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Simius Rex

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Simius Rex last won the day on April 18

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About Simius Rex

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    Collecting Pre-1945 Military Artifacts, Boating, Fishing

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  1. Just another story about a Bavarian double-crossed by those diddly-darn Prussians.
  2. I have an observation about the 8-place police bar shown above. I think if Rick L saw this bar, he would say "Tuck those suspension rings underneath the ribbons" based on various statements of his. I personally think that exposed suspension rings above the ribbons are analogous a person walking around with his fly open and a shirt-tail hanging out of it. Just my humble opinion (influenced heavily by Rick L's posts.) I also have an observation about Finnish award-precedence on German bars: Nice guys Finnish last. ­čĄ¬­čĄ¬
  3. If you don't mind my asking, are you writing a book or research paper about generals of the land forces? If you are, maybe you should consider collaborating with forum-member Kriegsmarine Admiral on a gigantic book about both generals and admirals. I even have an idea for the title of the book: "Imperial Surf & Turf"
  4. What Komtur says is absolutely true. My ex-wife attended the University of Bonn and dated a few German guys. She reminded me many, many times during our marriage that Germans, indeed, have superior sausages. ­čĄÖ
  5. Okay... I just wrote him an email asking him to comment. If this piece turns out to be good, I wouldn't be surprised if he was the one who purchased it.
  6. I found the photos of this cross on eBay and enhanced them on my desktop so I could very carefully examined all the surfaces. The swords through the medallion and the suspension ring are all gilt silver. The body of the cross and the surmounted swords along with the two ball finials are NOT gilded. They have all the characteristics of being genuine gold. So I have no idea why the seller on eBay described the cross as entirely gilt silver. The piece is signed "W" but the eagle looks nothing like any Wagner pattern I've seen. Perhaps the medallion was damaged and r
  7. In my opinion the piece may be what the Germans call a zweitstueck (wearer's copy) dating from the 20s. The first photo below shows what a pre-1918 Wagner piece with all-gold components should look like. The second photo shows another post-1918 zweitstueck from the 20s or 30s in gilt bronze. None of these zweitstuecks ever look the same as the ones created during the Kaiserreich. The original craftsmen and jewelers who made them systematically and routinely simply weren't around anymore.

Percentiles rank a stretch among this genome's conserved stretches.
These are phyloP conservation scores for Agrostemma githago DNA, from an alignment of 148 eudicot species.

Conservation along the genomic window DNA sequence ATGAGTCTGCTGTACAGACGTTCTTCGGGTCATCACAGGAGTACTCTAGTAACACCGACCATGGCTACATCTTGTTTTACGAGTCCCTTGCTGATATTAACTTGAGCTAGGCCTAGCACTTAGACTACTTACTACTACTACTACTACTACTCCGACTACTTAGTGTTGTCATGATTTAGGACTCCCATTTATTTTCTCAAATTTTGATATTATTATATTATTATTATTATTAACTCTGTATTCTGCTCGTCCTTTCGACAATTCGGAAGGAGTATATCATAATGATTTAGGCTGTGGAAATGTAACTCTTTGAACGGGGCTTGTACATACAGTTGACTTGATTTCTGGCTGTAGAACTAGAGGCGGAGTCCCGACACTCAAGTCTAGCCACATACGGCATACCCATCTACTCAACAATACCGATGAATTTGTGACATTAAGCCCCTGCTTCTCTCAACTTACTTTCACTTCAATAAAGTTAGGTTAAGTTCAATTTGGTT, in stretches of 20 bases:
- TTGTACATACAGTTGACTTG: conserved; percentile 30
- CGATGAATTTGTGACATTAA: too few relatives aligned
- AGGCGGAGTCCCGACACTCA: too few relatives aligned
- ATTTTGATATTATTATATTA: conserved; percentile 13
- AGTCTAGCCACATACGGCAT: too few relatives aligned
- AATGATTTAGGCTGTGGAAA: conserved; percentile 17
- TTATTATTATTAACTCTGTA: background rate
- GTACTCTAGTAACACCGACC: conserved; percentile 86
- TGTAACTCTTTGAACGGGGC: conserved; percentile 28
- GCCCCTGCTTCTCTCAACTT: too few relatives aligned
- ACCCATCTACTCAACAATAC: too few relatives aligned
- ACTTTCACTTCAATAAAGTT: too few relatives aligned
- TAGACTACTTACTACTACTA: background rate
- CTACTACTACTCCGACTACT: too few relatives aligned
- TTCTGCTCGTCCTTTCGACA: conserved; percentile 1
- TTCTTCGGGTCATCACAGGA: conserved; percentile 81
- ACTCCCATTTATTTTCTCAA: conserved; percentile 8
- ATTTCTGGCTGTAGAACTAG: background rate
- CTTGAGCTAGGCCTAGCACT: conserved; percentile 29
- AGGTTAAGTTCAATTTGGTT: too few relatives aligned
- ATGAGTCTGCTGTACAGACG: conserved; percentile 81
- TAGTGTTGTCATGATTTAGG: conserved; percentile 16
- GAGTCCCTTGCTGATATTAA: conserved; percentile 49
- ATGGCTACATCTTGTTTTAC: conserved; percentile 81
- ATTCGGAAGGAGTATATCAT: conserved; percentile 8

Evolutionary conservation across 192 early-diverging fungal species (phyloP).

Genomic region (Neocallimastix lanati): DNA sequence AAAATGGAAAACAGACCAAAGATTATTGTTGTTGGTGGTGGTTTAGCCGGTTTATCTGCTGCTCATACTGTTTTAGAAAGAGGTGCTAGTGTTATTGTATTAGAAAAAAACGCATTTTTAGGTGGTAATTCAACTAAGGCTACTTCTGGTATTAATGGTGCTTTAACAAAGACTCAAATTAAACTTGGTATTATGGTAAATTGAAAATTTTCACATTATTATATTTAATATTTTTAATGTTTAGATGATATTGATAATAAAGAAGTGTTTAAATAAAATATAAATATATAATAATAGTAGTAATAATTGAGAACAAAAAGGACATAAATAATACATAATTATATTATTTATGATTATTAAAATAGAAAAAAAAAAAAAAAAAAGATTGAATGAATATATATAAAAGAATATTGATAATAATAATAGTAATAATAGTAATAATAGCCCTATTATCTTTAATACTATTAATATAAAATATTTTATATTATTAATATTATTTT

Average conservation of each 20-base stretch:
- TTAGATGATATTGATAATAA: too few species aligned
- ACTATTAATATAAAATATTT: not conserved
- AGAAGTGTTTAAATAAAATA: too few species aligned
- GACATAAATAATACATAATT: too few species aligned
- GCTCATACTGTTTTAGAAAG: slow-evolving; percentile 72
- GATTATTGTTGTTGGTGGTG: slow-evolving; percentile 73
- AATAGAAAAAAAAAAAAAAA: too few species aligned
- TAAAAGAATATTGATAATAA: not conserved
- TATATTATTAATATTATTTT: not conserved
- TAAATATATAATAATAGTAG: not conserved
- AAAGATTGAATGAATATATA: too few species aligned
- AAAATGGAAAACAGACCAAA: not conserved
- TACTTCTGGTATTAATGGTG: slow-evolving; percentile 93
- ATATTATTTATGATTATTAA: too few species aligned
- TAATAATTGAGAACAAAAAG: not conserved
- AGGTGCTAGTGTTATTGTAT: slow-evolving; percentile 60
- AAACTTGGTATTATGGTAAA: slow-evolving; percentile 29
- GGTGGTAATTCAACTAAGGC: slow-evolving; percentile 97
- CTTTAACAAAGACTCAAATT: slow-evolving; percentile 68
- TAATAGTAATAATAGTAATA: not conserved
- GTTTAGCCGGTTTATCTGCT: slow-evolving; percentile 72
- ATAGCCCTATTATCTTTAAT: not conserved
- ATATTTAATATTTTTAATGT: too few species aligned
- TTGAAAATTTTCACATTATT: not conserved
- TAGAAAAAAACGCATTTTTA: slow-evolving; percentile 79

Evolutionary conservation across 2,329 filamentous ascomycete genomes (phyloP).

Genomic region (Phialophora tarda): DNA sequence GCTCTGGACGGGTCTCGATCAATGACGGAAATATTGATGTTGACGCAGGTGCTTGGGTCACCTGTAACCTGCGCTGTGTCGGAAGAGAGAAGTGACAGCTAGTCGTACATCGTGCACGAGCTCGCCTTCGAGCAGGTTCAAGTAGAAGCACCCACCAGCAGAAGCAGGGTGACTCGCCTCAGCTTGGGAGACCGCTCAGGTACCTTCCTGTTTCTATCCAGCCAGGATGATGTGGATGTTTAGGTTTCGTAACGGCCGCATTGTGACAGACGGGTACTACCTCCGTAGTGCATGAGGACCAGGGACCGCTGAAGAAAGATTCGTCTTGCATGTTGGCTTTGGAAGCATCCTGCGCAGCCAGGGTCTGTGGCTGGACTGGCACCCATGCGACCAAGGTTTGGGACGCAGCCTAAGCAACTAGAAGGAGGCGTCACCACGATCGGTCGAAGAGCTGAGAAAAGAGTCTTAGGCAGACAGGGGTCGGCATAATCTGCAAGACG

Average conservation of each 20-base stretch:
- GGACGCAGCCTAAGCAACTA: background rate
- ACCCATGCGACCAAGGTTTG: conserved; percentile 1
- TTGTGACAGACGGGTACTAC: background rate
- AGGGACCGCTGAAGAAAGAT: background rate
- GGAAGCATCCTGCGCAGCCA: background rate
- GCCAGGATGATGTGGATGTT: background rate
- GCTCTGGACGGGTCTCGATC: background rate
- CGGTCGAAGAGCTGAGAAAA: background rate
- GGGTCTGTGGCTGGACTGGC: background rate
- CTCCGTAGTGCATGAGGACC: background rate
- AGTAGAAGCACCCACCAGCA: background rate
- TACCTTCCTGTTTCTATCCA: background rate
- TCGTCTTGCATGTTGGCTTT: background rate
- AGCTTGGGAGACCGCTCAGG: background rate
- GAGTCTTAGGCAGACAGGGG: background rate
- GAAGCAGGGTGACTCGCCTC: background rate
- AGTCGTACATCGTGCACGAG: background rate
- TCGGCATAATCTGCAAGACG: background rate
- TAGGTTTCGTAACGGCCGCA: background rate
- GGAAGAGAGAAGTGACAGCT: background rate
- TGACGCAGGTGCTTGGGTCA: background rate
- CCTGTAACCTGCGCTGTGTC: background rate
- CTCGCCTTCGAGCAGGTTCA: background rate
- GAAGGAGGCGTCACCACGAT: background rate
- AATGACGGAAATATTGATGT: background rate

8. The F├╝hrerbau was a unique building in the 3rd Reich. It was intended to be the nazi equivalent of a royal palace with all the trappings and ceremony of a royal palace. It hosted state visits of foreign dignitaries and state banquets for the nazi elite. As I stated in my first post, this concierge uniform was unique ONLY to the F├╝hrerbau. The Reich Chancellery and the Berghof were staffed by personnel from the Leibstandard SS... and that included the waiters and the busboys. Here's a photo of a waiter in his F├╝hrerbau food-service uniform standing in the background.
  9. We talk about "Prices" for militaria but what does that really mean? The "Price" is determined by a group of buyers a seller manages to attract or reach, coupled with the desirability and/or rarity of the item(s) as perceived by those buyers. Ebay is a good example of this phenomenon. There are buyers who shop almost exclusively on eBay for their militaria. The hammer prices end-up being simply baffling... either crazy-high or crazy-low. This recently ended auction for 2 ho-hum ribbon bars and a worn-out TDA25 illustrates this point. The seller reached a market wil
  10. Here is a picture of the Kammerherr of the F├╝hrerbau. He was in charge of the domestic staff including the Haupt-T├╝rsteher. Notice his chamberlain's staff, silk leggings, shoe buckles, and medal bar.
  11. Here he is again standing at the end of the red carpet in front of the F├╝hrerbau waiting to open the door of the next car that pulls up.
  12. That chap is the Head-Concierge / Haupt-T├╝rsteher at the F├╝hrerbau located on the K├Ânigsplatz in Munich. The staff at the F├╝hrerbau had their own, unique uniforms. The man in your photo stood at the front door area and opened car doors for arriving dignitaries and politely greeted them, among other things. He may have also procured hookers for the F├╝hrer and the big-shots, but that's just speculation on my part.
  13. To me, this cross looks like the Knights Cross of the Military Order of Maria Theresa. It was worn from the button hole from a ribbon in exactly the same manner like the one in the photo. Maybe somebody with a Bavarian rank list or an Austrian Court & State Handbook could confirm this.
  14. I downloaded, enlarged, enhanced, and sharpened the image focusing on the BMVO. It is clearly gilt bronze, not gilt silver. The gilding has worn off in some places and exposed what is unmistakably bronze. This is exactly the way these wearers copy crosses (what the Germans call spangenstueck) should look like. They are not as desirable as the gold or gilt silver ones, but they are a hell of a lot rarer.
  15. My goodness! The estate grouping of Regierungsrat and Regierungsbaurat for railway contruction Dr. Paul Lederer, who was also an observer in the Ottoman air force, was somewhat intact 16 years ago, but about a decade ago, it seems like it fell into the hands of an unappreciative, profit-oriented wheeler-dealer who split-up the group. Nice frack bar in spite of what happened to the estate grouping.
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